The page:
COOPER: The city is excited, but there really is a palpable sense of excitement. You see people in the street, there are vendors out on the street both registered and freelancers. The folks have made up their own t-shirts.

BLITZER: Everyone's toying to make a buck.

COOPER: You know, but it's rare you see the entire city mobilized in this way.

GERGEN: That's exactly right and it's interesting, in the last 24 hours the city has begun to fill up, the traffic has begun to fill up and by Monday afternoon they're going to basically restrict vehicular traffic all around Washington. You won't be able to get a car in here unless you've got a taxi or bus or something special arranged. You won't be able to drive around this city.

O'BRIEN: They were profiling people who were trying to get into the city.

GERGEN: Including CNN correspondents.

O'BRIEN: Kayakers and people who thought they'd be able to kayak across the Potomac. So not going to happen.

GERGEN: You could ice skate.

O'BRIEN: You can rollerblade around if you want. That's doable. You can skateboard also. They're allowing that. But if you have a bike, you have to valet it.

GERGEN: I do not make this up.

O'BRIEN: I am just reporting for you. You have to valet your bike and you're not allowed to park it or bring it with you.

COOPER: If you're not living in the city it is hard. For viewers at home who are maybe thinking about coming or trying to decide whether or not you should, we want to give you a sense over the next couple of hours of the lay of the land on the mall and also on the parade route. You sort of have to pick one or the other.

If you have to go to the parade route, you will have to get there early and there are spaces for 300 or 350,000 people along the parade route. It's not ticketed and you have to get there early for that. And of course along the mall, Dana Bash is down on the mall right now and she can kind of give us the sense of how much space there is and how much room there is for people.

Dana, tell us where you are, what you're seeing and kind of where everyone will be able to stand.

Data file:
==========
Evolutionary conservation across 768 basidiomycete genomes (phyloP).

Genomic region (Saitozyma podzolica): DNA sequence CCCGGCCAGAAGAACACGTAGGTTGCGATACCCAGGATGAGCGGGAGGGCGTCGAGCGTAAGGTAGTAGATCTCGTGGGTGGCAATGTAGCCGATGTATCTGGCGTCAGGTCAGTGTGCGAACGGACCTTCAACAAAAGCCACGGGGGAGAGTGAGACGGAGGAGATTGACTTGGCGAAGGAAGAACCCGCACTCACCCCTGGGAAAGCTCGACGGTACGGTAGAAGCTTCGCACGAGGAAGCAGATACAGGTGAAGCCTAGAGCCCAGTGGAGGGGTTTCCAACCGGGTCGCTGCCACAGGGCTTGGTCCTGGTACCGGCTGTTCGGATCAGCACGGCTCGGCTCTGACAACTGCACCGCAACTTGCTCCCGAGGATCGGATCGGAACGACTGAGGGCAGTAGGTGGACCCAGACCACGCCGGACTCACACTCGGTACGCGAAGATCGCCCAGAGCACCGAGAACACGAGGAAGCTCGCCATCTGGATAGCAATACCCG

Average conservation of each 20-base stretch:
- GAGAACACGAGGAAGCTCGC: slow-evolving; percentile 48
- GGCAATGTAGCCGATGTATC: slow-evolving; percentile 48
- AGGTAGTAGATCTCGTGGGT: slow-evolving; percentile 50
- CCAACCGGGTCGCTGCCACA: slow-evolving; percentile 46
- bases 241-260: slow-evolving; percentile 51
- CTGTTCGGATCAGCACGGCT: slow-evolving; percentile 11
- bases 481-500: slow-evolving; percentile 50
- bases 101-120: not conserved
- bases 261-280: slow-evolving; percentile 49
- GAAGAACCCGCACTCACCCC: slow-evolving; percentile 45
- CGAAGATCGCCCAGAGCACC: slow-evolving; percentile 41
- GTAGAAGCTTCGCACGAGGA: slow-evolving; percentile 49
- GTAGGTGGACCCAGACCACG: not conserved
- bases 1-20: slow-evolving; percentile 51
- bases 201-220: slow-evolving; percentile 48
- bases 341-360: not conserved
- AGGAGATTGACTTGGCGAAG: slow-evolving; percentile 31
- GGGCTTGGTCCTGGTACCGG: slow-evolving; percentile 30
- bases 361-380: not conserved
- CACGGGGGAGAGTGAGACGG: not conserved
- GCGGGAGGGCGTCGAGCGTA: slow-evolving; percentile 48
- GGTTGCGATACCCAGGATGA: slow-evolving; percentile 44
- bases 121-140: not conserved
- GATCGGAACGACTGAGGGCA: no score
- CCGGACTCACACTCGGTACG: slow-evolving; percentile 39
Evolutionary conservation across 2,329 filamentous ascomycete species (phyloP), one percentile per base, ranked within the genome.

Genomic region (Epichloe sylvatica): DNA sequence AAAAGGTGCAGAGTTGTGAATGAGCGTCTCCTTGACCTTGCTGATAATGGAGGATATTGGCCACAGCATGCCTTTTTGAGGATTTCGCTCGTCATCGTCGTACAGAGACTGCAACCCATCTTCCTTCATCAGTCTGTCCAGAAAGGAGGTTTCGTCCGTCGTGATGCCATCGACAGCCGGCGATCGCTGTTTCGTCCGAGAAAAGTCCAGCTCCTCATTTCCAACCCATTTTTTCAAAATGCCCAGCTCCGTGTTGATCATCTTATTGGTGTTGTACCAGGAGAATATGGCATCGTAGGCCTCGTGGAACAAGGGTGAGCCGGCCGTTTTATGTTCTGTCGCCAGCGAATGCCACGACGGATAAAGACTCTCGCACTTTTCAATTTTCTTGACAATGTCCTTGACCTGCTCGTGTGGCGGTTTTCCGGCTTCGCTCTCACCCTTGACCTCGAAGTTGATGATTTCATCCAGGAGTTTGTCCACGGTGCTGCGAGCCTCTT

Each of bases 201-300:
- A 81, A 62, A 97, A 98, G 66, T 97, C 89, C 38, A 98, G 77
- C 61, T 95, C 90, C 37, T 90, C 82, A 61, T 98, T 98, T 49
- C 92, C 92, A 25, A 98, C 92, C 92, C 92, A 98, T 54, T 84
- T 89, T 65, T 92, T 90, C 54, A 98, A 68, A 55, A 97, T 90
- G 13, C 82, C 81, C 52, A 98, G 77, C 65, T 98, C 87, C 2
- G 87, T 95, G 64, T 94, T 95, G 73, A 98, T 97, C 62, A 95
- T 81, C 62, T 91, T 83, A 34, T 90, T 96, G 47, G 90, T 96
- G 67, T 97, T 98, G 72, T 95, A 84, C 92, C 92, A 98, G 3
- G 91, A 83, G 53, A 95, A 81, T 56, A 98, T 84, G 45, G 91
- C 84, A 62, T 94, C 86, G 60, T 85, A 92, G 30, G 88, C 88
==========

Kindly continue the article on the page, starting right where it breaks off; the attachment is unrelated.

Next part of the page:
DANA BASH, CNN CONGRESSIONAL CORRESPONDENT: Absolutely. Anderson, you asked me this question earlier and we're very lucky because we now have a techno crane which goes 50 feet in the air so we can really illustrate for our viewers of what the space is and the depth is here for people who want to come to the mall.

First of all, where I am right now, I'm at 12th Street in the mall and this is the area from here to the west front of the capital that has only traditionally been the place that has been allowed for people to come and to witness the inauguration of a president firsthand, but this area in particular does hold about 640,000 people, if it's really in a packed area, but it's going to be expanded. About a mile long and it will be expanded more than double.

This year, if the techno crane can turn around and show the other side of the mall. People will be allowed to come and go as far down as the Lincoln Memorial, past the Washington monument to the Lincoln Memorial which again is about two miles total.

It is, get this, 4.4 million square feet of space that people are going to be allowed to come here and be in in order to try to experience this first hand. You know, if you want to have another interesting figure, 1.7 million people can fit in that space packed because it's not just along this mall, and it also goes south to the Potomac River.

That is the space where people will be able to come and maybe depending how far back people get, maybe they can actually hear the president at that point giving his inaugural address, but more than likely they are just going to be able to get the experience to be here because if you go back two miles, it is certainly not going to be much of a sight to see.

But people, they get here early and they'll be able to go this way to the west front of the capital. They'll be able to get potentially as close as those of us who are going to be in the media, but they will certainly have to come very, very early, and it is certainly an experience for people and it is something that Americans, people from all over the world have been able to experience since 1981.

That is the first time that a president at that point President Reagan decided to have his inaugural on this side, the west side of the capitol so that people could come and experience it on the national mall here. So it is going to be quite a scene. Right now it sort of feels like it is a heavy tourist day in Washington. You definitely are starting to feel the excitement and boy; it is going to be quite a different feel even this 24 hours from now on this mall and people start to trickle in here -- Anderson.

COOPER: Dana, once folks are on the mall they're not going to be able -- after the inauguration, quickly run to the parade route. They'll stay there and watch the parade if they want. They can watch it on the jumbo trons which will stay up.

BASH: Yes.

COOPER: But it is going to be so crowded probably that you will not be able to move from one to the other.